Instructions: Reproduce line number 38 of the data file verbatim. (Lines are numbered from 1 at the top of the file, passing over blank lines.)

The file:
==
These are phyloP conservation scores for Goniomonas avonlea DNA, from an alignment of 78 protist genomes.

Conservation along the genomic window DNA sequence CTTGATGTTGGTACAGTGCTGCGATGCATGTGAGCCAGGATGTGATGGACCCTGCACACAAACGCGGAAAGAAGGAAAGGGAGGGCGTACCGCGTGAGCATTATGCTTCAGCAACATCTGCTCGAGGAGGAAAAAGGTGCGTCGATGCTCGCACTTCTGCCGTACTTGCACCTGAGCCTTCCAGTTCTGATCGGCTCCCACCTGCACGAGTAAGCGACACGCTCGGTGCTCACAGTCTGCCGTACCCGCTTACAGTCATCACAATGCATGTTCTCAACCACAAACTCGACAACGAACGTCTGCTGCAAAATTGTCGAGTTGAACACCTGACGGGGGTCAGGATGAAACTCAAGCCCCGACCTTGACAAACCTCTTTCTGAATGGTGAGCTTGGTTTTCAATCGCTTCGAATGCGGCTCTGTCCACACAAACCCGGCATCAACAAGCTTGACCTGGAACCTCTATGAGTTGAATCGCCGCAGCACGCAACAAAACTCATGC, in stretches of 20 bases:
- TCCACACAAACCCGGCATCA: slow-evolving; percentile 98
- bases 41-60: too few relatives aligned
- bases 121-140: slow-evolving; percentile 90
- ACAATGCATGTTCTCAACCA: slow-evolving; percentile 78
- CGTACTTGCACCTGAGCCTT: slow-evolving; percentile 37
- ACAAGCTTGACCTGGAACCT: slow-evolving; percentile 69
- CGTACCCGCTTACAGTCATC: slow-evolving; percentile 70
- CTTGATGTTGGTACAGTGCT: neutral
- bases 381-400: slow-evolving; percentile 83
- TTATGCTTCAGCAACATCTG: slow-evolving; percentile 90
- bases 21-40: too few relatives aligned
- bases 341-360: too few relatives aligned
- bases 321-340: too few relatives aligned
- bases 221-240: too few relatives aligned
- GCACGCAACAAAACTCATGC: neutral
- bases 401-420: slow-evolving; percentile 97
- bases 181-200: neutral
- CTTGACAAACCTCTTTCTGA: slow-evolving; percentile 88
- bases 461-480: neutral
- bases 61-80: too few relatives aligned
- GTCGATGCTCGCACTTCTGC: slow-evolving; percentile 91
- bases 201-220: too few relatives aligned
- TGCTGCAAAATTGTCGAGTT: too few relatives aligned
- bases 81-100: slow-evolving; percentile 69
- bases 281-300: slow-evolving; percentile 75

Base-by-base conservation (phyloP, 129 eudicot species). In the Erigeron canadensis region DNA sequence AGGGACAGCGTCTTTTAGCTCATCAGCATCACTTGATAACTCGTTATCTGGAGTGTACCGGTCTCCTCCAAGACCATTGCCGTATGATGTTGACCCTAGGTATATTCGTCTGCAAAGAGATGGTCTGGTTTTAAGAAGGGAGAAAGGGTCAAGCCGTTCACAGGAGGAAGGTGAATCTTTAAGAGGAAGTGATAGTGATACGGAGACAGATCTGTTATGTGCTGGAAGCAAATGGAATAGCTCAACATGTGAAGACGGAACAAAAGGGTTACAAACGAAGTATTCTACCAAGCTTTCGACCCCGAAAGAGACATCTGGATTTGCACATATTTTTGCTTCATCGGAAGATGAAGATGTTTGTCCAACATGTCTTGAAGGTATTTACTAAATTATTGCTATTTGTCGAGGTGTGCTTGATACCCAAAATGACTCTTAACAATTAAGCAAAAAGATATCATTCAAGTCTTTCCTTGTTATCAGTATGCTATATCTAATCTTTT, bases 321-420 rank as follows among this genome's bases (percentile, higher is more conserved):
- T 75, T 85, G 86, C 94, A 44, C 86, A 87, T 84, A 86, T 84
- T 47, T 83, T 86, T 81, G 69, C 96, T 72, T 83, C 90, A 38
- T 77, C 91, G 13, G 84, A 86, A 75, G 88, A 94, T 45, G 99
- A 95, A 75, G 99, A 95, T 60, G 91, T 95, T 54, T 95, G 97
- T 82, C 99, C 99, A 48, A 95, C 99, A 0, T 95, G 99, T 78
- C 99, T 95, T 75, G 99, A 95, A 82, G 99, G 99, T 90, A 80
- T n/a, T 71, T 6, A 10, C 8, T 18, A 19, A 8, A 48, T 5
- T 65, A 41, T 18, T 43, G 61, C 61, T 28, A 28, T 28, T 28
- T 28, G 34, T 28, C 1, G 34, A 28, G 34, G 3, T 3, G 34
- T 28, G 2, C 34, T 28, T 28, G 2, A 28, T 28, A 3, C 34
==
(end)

- T 28, G 2, C 34, T 28, T 28, G 2, A 28, T 28, A 3, C 34